Background: Delirium or acute confusion is a temporary mental disorder that occurs frequently among hospitalized elderly patients, but also in younger patients a delirium can develop. Patients who undergo cardiac surgery have an increased risk of developing delirium that is associated with many negative consequences. Therefore, prevention of delirium is essential. Despite the high incidence of delirium, a paucity of data on risk factors for delirium exists.
Aim: The aim of this study was to summarize the available information concerning these risk factors.
Methods: A literature research was performed using the PubMed, Cinahl, and Cochrane Library databases and was limited to the last 10 years.
Results: Our review revealed 27 risk factors; 12 predisposing and 15 precipitating factors for delirium after cardiac surgery. The most established predisposing risk factors were atrial fibrillation, cognitive impairment, depression, history of stroke, older age, and peripheral vascular disease. The most established precipitating risk factor was a red blood cell transfusion. An abnormal albumin level was reported as the most established precipitating risk factor among blood values tested. A low cardiac output and the use of an Intra Aortic Balloon Pump or inotropic medication seem to be the most relevant risk factors associated with a postoperative delirium.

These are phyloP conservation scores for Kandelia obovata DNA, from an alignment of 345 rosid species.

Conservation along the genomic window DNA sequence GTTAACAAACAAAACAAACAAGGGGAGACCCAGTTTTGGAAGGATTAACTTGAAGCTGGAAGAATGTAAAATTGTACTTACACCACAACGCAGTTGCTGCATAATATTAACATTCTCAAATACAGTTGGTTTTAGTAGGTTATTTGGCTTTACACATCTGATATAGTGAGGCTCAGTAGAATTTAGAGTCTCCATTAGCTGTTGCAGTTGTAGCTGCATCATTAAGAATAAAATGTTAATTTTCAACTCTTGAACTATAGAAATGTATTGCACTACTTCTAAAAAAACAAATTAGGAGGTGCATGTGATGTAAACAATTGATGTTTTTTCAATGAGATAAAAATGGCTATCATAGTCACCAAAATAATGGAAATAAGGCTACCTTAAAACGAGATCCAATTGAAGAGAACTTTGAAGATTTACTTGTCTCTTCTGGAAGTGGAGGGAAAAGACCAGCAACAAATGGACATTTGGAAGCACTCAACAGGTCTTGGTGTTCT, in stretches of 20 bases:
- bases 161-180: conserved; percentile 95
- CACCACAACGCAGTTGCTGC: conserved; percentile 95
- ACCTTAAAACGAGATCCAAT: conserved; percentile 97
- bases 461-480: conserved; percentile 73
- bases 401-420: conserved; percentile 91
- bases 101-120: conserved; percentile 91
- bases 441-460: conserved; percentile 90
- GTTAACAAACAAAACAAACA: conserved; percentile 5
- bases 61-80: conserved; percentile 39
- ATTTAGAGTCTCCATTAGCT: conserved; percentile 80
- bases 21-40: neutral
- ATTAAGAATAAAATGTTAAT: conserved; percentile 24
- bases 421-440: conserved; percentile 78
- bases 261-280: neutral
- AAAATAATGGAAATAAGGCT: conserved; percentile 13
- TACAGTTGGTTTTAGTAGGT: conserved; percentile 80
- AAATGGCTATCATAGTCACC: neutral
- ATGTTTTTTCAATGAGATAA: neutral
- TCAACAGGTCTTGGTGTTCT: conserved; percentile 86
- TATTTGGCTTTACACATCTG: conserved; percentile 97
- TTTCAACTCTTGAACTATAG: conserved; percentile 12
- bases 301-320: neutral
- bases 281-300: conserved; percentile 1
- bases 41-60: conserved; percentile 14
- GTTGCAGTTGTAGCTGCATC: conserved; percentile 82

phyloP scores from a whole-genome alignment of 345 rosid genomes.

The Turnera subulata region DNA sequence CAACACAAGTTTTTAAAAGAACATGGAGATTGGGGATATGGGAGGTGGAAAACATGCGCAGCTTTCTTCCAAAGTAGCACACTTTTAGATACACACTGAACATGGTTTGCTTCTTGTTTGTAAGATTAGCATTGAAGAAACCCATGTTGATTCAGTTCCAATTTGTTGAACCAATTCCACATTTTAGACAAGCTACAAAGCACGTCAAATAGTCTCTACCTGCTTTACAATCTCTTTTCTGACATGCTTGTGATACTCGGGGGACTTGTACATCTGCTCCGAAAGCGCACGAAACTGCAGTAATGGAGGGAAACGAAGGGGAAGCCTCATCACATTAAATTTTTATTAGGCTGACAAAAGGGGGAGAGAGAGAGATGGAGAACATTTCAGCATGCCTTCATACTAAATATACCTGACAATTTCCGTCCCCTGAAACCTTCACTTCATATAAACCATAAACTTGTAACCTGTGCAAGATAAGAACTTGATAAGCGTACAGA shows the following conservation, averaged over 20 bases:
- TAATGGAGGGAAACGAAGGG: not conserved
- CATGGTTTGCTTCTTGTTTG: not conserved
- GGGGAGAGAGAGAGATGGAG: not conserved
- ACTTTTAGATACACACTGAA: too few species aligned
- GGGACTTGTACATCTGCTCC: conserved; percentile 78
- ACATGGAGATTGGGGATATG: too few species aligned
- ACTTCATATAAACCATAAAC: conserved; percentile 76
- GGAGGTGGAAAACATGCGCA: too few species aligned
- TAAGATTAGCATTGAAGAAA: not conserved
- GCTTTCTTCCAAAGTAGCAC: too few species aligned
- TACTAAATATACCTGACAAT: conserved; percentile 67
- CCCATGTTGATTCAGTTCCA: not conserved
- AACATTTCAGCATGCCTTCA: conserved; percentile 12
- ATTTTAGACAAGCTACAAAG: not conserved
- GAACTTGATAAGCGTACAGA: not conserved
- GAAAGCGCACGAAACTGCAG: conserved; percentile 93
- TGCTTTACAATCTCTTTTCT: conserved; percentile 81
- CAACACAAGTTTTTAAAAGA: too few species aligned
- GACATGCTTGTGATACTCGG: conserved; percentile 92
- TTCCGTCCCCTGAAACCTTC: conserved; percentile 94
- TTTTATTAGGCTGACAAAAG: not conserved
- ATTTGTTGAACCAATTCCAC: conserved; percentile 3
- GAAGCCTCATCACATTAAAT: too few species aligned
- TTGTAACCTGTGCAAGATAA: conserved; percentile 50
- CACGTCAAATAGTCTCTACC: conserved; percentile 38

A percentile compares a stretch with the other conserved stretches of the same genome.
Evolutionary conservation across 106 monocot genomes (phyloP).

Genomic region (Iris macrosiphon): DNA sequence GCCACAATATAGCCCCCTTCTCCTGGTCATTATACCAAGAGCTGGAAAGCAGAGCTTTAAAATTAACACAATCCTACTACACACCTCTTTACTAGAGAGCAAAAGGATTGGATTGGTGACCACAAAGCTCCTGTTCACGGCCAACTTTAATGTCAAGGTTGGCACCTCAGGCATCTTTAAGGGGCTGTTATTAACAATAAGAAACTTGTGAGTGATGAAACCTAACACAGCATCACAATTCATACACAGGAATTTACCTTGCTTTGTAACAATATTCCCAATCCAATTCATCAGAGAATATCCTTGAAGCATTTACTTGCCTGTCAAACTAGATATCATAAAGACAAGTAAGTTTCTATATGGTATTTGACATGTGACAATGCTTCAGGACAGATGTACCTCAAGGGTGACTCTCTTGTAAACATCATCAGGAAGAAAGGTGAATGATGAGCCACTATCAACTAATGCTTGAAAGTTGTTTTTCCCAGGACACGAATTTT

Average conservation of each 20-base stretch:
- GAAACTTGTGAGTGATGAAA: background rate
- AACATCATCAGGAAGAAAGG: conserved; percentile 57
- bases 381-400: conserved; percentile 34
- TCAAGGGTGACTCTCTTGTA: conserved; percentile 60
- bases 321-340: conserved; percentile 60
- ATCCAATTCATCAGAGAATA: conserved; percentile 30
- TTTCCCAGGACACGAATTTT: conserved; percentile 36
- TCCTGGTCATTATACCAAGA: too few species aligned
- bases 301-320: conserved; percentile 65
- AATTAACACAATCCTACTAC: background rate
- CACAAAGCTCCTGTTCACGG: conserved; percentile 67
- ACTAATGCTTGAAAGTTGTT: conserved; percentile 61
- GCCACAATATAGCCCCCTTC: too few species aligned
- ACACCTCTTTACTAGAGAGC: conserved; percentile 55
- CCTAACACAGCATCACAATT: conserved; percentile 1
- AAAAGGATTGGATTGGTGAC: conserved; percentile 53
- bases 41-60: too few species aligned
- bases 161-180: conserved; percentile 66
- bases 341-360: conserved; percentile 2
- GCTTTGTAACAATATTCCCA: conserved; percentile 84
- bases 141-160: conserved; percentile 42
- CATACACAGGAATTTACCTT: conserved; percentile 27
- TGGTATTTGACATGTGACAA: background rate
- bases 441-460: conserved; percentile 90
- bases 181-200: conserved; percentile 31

Conclusion: A multifactorial risk model should be applied to identify patients at an increased risk of developing delirium following elective cardiac surgery. In these patients, if possible, preventative interventions can be taken and early recognition of delirium can be realized. This could potentially decrease the incidence of delirium and negative consequences caused by a postoperative delirium.
Copyright © 2010 European Society of Cardiology. Published by Elsevier B.V. All rights reserved.